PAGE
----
Message from the Mayor December 2020
1 December 2020
Message from the Mayor
It is all hands on deck as we move towards the close of 2020. Business “as usual” sees us busy but adapting to a different way of delivering what we need to.
Our harvest is in full swing and a hive of activity with machinery, trucks and people working long hours to get the crops off. From all reports it is producing some outstanding returns. Labour challenges have been an issue. A common problem across all areas of agricultural harvest - making sure we all stay safe and looking out for each other is a priority.
The end of school presentation nights and celebrations are being delivered in a different way this year. While it is pared back, the most important aspect is that parents and caregivers can be included and, at the end of the day, that is what really counts.
Our Year 12 students have completed their exams and now eagerly await their results. The completion of this truly testing year is commendable and I congratulate you all in getting to the finish line.
On the education front, I would also like to warmly congratulate Darlington Point resident Tamileigh Chirgwin who was named TAFE NSW Student of the Year and TAFE NSW Agribusiness Student of the Year. To be named the State’s top student is a tremendous achievement and I have no doubt that Tamileigh has been putting her learning to good use in her role at Waddi Housing.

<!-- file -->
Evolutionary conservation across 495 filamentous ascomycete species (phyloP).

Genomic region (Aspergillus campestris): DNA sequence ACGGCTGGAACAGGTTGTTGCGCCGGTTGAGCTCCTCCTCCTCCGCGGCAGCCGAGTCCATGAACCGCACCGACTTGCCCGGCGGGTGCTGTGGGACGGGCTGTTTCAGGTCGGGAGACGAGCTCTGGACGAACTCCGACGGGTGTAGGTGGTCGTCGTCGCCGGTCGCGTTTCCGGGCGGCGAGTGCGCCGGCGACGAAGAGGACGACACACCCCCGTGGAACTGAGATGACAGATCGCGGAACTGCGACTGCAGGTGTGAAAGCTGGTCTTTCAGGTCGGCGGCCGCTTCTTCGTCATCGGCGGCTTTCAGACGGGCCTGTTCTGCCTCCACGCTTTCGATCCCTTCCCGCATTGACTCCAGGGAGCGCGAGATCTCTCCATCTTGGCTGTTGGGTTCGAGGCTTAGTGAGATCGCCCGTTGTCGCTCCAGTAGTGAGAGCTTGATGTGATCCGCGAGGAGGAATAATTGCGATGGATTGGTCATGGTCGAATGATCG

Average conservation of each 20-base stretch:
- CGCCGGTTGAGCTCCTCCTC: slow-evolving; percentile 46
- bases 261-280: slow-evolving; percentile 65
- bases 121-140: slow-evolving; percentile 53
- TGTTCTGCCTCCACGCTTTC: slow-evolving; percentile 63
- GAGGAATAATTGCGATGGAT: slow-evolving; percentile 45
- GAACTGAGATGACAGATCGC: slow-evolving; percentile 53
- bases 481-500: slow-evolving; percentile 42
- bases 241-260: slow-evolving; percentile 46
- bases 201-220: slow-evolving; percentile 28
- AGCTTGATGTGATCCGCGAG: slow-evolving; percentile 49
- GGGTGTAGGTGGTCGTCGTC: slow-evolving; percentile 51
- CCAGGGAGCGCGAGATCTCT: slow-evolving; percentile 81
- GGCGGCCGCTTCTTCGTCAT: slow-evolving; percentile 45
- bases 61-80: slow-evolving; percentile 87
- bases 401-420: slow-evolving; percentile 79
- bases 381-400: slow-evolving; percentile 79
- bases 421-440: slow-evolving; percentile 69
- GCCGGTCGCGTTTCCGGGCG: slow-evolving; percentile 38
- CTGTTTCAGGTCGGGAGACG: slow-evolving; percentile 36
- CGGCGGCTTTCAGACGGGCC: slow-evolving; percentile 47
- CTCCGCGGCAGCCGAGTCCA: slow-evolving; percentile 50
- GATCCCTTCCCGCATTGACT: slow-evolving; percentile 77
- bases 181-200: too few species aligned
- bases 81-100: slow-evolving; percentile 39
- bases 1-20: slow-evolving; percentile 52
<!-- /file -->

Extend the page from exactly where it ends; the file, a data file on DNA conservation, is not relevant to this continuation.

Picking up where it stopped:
Our three communities acknowledged Remembrance Day with due respect on 11 November. It was a privilege to be able to participate in this Service. Each community brings their unique approach to this day, and we acknowledge and thank the local RSL Sub Branches for facilitating and leading our services. The annual Sir John Monash Bursary was awarded to Simon Toscan from Darlington Point. We congratulate Simon and wish him well with his tertiary studies in 2021.
The proposed change to our electoral boundary has initiated lots of discussion. Yet again, scant regard has been given to the voice of the community that will be impacted. The proposed change - another imposed change to satisfy a number’s game - will have an insignificant impact in creating balance for the bureaucrats, but most certainly creates a further feeling of being insignificant in the political argy-bargy that surrounds us.
The re-opening of the Victorian border on 23 November was a monumental moment. However, the COVID-19 cluster in South Australia certainly reinforced the stark reality that continued vigilance is the only way to keep our communities safe. As the holiday season approaches and the traffic stream and people movement increases we must all play our part in adhering to the Public Health Order.